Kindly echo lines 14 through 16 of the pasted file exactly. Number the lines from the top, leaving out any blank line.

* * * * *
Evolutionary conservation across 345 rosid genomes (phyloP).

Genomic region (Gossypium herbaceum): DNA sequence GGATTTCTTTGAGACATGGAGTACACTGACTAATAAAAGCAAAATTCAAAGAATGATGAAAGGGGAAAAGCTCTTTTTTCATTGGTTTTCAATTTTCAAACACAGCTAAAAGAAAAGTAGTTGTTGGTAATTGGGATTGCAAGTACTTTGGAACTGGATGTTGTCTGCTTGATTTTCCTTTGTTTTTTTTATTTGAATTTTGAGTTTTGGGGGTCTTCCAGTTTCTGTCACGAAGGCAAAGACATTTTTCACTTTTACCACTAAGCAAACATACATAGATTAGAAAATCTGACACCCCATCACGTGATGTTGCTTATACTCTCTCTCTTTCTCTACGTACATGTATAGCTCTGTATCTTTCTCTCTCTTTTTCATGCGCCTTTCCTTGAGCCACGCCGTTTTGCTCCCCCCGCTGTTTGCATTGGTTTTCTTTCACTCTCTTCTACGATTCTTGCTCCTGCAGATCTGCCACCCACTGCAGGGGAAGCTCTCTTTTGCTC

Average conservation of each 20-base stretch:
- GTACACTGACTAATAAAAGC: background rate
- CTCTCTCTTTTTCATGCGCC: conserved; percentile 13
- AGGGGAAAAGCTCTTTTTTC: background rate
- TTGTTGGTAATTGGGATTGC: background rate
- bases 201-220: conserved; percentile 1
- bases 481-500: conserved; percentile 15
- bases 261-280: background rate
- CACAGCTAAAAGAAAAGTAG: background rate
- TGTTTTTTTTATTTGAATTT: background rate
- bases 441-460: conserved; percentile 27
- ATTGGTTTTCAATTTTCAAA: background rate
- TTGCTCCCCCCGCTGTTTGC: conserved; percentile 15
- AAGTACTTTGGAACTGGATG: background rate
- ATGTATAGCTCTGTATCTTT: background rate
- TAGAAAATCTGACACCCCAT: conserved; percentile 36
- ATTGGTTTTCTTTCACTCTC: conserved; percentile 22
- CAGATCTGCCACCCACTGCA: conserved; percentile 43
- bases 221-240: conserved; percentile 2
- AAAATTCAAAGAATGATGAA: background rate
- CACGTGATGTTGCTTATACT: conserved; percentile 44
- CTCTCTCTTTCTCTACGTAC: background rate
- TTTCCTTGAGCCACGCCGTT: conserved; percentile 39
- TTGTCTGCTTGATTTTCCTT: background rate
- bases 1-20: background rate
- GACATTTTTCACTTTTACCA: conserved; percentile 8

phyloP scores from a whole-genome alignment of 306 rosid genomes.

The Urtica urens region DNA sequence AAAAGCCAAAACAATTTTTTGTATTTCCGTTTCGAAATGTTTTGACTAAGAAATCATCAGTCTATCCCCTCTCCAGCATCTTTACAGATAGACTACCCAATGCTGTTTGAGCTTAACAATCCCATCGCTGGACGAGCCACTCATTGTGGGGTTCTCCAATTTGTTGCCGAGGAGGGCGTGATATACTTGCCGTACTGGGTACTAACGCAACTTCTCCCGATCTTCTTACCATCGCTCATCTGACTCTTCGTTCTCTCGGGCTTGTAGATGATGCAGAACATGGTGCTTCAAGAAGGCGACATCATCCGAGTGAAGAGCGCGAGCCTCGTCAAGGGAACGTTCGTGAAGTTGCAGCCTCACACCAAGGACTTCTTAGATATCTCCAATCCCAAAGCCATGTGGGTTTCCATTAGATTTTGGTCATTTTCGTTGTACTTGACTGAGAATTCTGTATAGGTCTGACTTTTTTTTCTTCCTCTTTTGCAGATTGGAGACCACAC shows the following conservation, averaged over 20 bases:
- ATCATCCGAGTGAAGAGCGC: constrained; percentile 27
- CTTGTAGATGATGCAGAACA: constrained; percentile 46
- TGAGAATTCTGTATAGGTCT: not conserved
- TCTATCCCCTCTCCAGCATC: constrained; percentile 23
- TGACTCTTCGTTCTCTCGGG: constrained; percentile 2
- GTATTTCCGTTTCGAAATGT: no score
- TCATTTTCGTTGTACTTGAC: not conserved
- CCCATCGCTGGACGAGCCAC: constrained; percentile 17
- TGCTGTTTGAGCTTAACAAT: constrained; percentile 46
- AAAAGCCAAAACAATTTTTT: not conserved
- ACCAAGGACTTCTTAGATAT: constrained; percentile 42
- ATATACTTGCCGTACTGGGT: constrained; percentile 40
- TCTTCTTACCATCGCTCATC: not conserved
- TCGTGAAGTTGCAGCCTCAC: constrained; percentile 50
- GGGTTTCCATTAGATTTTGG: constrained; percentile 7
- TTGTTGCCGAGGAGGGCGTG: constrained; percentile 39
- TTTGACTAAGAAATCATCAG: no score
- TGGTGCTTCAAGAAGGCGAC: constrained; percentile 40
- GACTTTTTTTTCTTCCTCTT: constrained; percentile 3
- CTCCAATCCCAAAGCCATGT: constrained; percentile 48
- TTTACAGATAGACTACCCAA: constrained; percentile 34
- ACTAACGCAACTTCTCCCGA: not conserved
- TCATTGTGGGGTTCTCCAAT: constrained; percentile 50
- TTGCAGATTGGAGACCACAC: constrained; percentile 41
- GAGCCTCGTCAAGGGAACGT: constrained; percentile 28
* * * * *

- ATTGGTTTTCAATTTTCAAA: background rate
- TTGCTCCCCCCGCTGTTTGC: conserved; percentile 15
- AAGTACTTTGGAACTGGATG: background rate